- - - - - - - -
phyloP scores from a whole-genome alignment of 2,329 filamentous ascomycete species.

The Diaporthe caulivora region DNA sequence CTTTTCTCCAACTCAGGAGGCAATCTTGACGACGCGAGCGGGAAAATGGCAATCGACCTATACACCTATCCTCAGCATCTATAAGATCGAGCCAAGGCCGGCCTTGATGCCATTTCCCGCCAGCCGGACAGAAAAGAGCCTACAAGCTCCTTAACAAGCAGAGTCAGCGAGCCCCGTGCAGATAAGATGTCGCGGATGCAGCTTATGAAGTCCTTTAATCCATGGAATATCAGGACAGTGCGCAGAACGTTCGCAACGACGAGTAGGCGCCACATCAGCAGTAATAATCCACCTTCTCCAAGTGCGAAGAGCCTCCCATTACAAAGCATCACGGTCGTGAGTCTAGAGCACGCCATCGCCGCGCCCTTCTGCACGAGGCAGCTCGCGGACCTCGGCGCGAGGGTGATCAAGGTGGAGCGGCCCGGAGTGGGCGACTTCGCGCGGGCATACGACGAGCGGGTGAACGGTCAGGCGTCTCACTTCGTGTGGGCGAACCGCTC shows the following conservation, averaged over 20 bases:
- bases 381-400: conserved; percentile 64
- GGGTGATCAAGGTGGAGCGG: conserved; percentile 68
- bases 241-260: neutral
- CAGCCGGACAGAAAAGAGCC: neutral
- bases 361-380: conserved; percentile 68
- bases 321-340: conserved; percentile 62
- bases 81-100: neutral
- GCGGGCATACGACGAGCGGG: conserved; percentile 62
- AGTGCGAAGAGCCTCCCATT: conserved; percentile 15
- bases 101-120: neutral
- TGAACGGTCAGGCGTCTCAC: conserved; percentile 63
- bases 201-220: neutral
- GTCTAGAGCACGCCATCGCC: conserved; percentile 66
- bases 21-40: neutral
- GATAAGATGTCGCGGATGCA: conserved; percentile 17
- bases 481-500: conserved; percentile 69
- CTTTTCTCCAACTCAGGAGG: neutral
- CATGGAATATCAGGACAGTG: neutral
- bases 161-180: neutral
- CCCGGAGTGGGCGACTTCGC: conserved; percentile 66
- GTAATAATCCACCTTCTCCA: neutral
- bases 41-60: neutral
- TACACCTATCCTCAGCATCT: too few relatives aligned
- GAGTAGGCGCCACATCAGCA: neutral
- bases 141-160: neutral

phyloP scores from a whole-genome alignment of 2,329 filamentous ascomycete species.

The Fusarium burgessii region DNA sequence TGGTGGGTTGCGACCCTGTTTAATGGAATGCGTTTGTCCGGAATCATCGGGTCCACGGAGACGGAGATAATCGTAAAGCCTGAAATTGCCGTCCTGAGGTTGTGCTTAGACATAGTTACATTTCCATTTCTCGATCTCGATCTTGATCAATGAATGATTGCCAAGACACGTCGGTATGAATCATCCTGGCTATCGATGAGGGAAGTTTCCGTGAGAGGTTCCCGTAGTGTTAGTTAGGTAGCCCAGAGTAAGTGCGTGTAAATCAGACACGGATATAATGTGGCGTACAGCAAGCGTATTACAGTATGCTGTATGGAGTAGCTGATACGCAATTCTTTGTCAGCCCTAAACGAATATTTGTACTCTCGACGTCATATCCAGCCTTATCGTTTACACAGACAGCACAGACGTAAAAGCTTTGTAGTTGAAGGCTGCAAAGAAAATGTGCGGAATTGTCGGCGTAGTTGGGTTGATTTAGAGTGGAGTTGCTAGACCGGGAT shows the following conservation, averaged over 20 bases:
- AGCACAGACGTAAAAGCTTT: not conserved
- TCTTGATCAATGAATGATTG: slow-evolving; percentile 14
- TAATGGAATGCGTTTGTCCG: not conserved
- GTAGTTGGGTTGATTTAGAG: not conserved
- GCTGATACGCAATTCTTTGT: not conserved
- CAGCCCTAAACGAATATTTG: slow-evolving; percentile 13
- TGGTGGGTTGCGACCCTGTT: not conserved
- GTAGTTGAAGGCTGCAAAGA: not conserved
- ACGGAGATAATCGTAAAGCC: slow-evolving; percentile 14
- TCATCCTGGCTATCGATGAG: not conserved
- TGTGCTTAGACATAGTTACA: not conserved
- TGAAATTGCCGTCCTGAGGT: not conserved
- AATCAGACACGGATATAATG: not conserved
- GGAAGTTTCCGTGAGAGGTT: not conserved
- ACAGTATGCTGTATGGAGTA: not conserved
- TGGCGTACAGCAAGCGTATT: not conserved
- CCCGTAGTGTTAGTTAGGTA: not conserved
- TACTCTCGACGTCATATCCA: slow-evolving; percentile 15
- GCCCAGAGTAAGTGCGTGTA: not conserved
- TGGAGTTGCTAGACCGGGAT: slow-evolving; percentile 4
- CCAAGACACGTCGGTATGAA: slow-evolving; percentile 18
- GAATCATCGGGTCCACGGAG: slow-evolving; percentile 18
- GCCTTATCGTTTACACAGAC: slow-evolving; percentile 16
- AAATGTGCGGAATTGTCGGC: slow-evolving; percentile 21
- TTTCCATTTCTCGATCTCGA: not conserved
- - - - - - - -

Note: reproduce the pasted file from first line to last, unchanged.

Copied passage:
phyloP scores from a whole-genome alignment of 2,329 filamentous ascomycete species.

The Diaporthe caulivora region DNA sequence CTTTTCTCCAACTCAGGAGGCAATCTTGACGACGCGAGCGGGAAAATGGCAATCGACCTATACACCTATCCTCAGCATCTATAAGATCGAGCCAAGGCCGGCCTTGATGCCATTTCCCGCCAGCCGGACAGAAAAGAGCCTACAAGCTCCTTAACAAGCAGAGTCAGCGAGCCCCGTGCAGATAAGATGTCGCGGATGCAGCTTATGAAGTCCTTTAATCCATGGAATATCAGGACAGTGCGCAGAACGTTCGCAACGACGAGTAGGCGCCACATCAGCAGTAATAATCCACCTTCTCCAAGTGCGAAGAGCCTCCCATTACAAAGCATCACGGTCGTGAGTCTAGAGCACGCCATCGCCGCGCCCTTCTGCACGAGGCAGCTCGCGGACCTCGGCGCGAGGGTGATCAAGGTGGAGCGGCCCGGAGTGGGCGACTTCGCGCGGGCATACGACGAGCGGGTGAACGGTCAGGCGTCTCACTTCGTGTGGGCGAACCGCTC shows the following conservation, averaged over 20 bases:
- bases 381-400: conserved; percentile 64
- GGGTGATCAAGGTGGAGCGG: conserved; percentile 68
- bases 241-260: neutral
- CAGCCGGACAGAAAAGAGCC: neutral
- bases 361-380: conserved; percentile 68
- bases 321-340: conserved; percentile 62
- bases 81-100: neutral
- GCGGGCATACGACGAGCGGG: conserved; percentile 62
- AGTGCGAAGAGCCTCCCATT: conserved; percentile 15
- bases 101-120: neutral
- TGAACGGTCAGGCGTCTCAC: conserved; percentile 63
- bases 201-220: neutral
- GTCTAGAGCACGCCATCGCC: conserved; percentile 66
- bases 21-40: neutral
- GATAAGATGTCGCGGATGCA: conserved; percentile 17
- bases 481-500: conserved; percentile 69
- CTTTTCTCCAACTCAGGAGG: neutral
- CATGGAATATCAGGACAGTG: neutral
- bases 161-180: neutral
- CCCGGAGTGGGCGACTTCGC: conserved; percentile 66
- GTAATAATCCACCTTCTCCA: neutral
- bases 41-60: neutral
- TACACCTATCCTCAGCATCT: too few relatives aligned
- GAGTAGGCGCCACATCAGCA: neutral
- bases 141-160: neutral

phyloP scores from a whole-genome alignment of 2,329 filamentous ascomycete species.

The Fusarium burgessii region DNA sequence TGGTGGGTTGCGACCCTGTTTAATGGAATGCGTTTGTCCGGAATCATCGGGTCCACGGAGACGGAGATAATCGTAAAGCCTGAAATTGCCGTCCTGAGGTTGTGCTTAGACATAGTTACATTTCCATTTCTCGATCTCGATCTTGATCAATGAATGATTGCCAAGACACGTCGGTATGAATCATCCTGGCTATCGATGAGGGAAGTTTCCGTGAGAGGTTCCCGTAGTGTTAGTTAGGTAGCCCAGAGTAAGTGCGTGTAAATCAGACACGGATATAATGTGGCGTACAGCAAGCGTATTACAGTATGCTGTATGGAGTAGCTGATACGCAATTCTTTGTCAGCCCTAAACGAATATTTGTACTCTCGACGTCATATCCAGCCTTATCGTTTACACAGACAGCACAGACGTAAAAGCTTTGTAGTTGAAGGCTGCAAAGAAAATGTGCGGAATTGTCGGCGTAGTTGGGTTGATTTAGAGTGGAGTTGCTAGACCGGGAT shows the following conservation, averaged over 20 bases:
- AGCACAGACGTAAAAGCTTT: not conserved
- TCTTGATCAATGAATGATTG: slow-evolving; percentile 14
- TAATGGAATGCGTTTGTCCG: not conserved
- GTAGTTGGGTTGATTTAGAG: not conserved
- GCTGATACGCAATTCTTTGT: not conserved
- CAGCCCTAAACGAATATTTG: slow-evolving; percentile 13
- TGGTGGGTTGCGACCCTGTT: not conserved
- GTAGTTGAAGGCTGCAAAGA: not conserved
- ACGGAGATAATCGTAAAGCC: slow-evolving; percentile 14
- TCATCCTGGCTATCGATGAG: not conserved
- TGTGCTTAGACATAGTTACA: not conserved
- TGAAATTGCCGTCCTGAGGT: not conserved
- AATCAGACACGGATATAATG: not conserved
- GGAAGTTTCCGTGAGAGGTT: not conserved
- ACAGTATGCTGTATGGAGTA: not conserved
- TGGCGTACAGCAAGCGTATT: not conserved
- CCCGTAGTGTTAGTTAGGTA: not conserved
- TACTCTCGACGTCATATCCA: slow-evolving; percentile 15
- GCCCAGAGTAAGTGCGTGTA: not conserved
- TGGAGTTGCTAGACCGGGAT: slow-evolving; percentile 4
- CCAAGACACGTCGGTATGAA: slow-evolving; percentile 18
- GAATCATCGGGTCCACGGAG: slow-evolving; percentile 18
- GCCTTATCGTTTACACAGAC: slow-evolving; percentile 16
- AAATGTGCGGAATTGTCGGC: slow-evolving; percentile 21
- TTTCCATTTCTCGATCTCGA: not conserved